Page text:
The magnetic sensor, made of nickel and only a few atoms in diameter, could increase data storage capacity by a factor of a thousand or more and could ultimately lead to supercomputing devices as small as a wristwatch.
The effect created with the new nickel device is called ballistic magneto-resistance (BMR). It addresses a major hurdle facing advances in magnetic storage — that as stored bits of data get smaller, their magnetic field gets weaker, which makes the bits harder to read. Reliable reading of the data depends on producing a large enough magnetically-induced change in the electrical resistance of the sensor. The BMR experiment exhibited a record change in sensor resistance of more than 3,000 percent.
The ultimate capacity of the device is predicted to be about 1 terabit per square inch, which is 20 times higher than the most dense magnetic storage currently available. IBM's thermomechanical storage project, code-named Millipede, demonstrated a data storage density of 1 trillion bits per square inch earlier in June.
The current technology used in the sensors that read bits from a storage disk is based on an effect called giant magnetoresistance (GMR), which refers to the change in the sensor resistance when placed in a magnetic field. GMR sensors have enabled commercial hard drives that can store the amount of data contained in a full-length DVD movie in a space the size of a credit card. Sensors based on BMR, however, could enable the storage of 50 or more DVDs on a hard drive the size of a credit card.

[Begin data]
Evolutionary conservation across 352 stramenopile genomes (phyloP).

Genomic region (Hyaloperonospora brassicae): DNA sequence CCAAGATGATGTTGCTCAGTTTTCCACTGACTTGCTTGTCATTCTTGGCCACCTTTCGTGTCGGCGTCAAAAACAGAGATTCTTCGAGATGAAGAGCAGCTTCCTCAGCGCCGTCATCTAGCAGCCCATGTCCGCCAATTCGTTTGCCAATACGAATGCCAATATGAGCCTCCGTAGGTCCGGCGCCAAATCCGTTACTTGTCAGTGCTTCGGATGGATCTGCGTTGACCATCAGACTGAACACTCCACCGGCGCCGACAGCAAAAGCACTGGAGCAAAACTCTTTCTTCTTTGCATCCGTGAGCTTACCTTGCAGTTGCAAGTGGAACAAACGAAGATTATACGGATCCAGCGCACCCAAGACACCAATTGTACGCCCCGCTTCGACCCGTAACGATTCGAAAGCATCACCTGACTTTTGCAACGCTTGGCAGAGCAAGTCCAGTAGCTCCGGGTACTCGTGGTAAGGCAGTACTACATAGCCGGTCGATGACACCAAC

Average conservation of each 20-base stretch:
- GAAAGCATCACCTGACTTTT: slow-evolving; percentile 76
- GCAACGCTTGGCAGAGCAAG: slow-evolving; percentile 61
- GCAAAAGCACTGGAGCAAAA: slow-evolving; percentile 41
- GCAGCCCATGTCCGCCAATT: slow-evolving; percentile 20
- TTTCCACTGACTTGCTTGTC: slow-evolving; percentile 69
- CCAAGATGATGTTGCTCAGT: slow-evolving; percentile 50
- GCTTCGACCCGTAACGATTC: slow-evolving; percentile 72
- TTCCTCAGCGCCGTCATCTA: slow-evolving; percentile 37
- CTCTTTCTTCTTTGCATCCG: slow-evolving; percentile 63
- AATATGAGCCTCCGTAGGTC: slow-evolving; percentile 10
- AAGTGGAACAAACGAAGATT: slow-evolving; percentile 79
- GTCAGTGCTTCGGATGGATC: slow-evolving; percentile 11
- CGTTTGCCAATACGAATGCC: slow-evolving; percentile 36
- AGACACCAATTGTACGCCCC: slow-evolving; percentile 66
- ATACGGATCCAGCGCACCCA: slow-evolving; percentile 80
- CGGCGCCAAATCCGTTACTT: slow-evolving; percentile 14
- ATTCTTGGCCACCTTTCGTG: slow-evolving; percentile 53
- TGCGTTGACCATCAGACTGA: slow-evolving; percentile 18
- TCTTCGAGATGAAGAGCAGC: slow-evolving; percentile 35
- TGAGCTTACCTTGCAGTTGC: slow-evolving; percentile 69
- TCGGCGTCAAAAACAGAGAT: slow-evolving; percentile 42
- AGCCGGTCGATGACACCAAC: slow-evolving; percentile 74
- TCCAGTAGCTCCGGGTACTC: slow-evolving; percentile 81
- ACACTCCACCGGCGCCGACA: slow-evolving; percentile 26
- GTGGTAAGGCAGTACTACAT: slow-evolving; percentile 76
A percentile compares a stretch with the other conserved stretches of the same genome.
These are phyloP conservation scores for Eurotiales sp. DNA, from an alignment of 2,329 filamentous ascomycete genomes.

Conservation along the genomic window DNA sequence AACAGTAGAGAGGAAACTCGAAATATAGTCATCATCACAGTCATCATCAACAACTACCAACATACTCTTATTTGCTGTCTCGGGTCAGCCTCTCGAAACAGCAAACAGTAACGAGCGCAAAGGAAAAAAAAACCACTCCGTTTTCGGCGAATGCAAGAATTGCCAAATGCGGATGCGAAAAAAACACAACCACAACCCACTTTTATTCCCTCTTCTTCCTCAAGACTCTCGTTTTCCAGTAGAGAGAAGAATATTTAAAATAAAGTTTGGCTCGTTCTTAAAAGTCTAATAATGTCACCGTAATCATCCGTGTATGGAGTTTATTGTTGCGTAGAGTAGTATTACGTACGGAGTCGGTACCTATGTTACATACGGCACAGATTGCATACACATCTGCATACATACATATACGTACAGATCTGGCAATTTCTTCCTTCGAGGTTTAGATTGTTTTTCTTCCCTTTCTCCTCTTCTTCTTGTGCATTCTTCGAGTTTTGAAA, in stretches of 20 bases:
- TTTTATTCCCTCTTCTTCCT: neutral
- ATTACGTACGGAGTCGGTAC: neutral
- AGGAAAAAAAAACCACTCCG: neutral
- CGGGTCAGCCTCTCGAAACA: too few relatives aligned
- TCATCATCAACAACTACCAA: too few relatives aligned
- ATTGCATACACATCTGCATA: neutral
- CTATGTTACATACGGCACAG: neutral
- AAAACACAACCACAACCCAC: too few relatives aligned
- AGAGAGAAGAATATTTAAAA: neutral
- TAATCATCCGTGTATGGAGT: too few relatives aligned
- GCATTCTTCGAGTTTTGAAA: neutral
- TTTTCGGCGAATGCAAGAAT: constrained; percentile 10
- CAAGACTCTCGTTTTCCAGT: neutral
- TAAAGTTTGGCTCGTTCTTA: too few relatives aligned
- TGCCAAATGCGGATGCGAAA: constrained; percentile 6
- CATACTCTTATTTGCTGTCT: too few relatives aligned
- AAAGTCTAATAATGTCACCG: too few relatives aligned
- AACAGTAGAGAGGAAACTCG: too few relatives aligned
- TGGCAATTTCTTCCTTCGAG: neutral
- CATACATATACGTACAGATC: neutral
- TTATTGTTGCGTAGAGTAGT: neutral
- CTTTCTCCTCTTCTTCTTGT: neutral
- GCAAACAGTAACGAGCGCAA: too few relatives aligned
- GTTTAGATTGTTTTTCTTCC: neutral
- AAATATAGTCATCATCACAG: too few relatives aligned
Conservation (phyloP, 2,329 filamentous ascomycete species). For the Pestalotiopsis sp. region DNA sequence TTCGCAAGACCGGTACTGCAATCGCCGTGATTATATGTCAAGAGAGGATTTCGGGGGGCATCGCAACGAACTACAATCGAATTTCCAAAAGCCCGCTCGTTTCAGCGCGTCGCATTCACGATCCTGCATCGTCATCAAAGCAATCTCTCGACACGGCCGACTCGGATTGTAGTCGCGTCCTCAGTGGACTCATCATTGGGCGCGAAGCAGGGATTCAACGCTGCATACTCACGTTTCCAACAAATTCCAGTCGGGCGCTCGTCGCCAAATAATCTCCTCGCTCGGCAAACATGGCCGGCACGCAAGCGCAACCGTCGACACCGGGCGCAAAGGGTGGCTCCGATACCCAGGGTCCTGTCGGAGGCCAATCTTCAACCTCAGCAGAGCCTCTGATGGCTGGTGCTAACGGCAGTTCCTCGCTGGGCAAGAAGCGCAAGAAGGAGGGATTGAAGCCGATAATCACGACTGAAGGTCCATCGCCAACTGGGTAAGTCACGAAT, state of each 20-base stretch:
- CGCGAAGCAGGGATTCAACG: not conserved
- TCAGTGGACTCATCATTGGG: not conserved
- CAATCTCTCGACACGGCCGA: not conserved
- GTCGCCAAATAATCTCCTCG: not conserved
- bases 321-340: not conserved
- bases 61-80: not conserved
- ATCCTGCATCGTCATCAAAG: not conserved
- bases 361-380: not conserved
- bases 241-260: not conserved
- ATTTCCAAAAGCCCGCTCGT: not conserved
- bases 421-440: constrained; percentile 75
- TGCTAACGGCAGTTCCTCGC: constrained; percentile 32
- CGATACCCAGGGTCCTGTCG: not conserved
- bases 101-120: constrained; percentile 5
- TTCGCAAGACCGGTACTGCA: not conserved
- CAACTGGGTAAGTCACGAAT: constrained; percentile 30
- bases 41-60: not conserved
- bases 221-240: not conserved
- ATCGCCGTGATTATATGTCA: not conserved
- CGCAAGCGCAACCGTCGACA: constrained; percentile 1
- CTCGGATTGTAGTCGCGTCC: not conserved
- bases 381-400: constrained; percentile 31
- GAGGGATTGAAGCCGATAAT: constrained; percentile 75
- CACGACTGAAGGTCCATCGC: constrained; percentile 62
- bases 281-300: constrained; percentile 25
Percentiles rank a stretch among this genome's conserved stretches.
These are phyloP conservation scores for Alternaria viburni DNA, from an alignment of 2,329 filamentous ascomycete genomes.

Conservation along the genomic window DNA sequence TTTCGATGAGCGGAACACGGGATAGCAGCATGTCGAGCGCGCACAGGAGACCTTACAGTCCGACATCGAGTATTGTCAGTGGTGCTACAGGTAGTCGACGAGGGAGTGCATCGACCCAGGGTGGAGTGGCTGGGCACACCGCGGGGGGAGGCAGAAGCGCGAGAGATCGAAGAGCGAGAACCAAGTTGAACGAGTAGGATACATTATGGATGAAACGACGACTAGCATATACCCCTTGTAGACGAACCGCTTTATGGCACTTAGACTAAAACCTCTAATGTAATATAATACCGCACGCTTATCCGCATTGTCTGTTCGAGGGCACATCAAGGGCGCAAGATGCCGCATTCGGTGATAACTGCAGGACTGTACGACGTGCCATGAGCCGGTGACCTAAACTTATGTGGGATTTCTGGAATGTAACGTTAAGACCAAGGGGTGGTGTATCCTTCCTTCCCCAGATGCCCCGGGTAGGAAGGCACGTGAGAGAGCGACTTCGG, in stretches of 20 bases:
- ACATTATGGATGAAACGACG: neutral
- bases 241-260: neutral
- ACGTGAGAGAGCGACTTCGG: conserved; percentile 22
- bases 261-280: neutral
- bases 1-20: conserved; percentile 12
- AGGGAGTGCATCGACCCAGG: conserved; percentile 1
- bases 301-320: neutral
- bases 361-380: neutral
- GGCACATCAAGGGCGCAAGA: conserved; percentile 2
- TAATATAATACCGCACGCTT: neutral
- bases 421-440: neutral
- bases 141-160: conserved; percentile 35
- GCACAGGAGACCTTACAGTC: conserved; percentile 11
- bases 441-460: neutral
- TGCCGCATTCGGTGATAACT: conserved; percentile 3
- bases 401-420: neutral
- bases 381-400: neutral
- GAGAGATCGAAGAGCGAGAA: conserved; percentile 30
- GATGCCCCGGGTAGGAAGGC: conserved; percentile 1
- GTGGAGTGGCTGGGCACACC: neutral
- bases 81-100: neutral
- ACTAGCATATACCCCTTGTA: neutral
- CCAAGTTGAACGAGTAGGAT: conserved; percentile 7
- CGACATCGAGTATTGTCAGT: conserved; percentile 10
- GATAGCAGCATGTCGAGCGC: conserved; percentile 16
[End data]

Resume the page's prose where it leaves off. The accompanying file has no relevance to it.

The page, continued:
BMR may also have applications beyond the data storage industry, such as improving magnetic measurements and the study of magnetic effects in individual atoms, molecules and nanoscale clusters. It could also greatly enhance resolution and sensitivity of scanning probe imaging techniques that are widely used to characterize magnetic materials.
The research, which was supported by the National Science Foundation, was carried out by Harsh Deep Chopra and Susan Hua and will be published in the July 1 issue of Physical Review B.
This story was first published on NanotechPlanet.com, an internet.com site.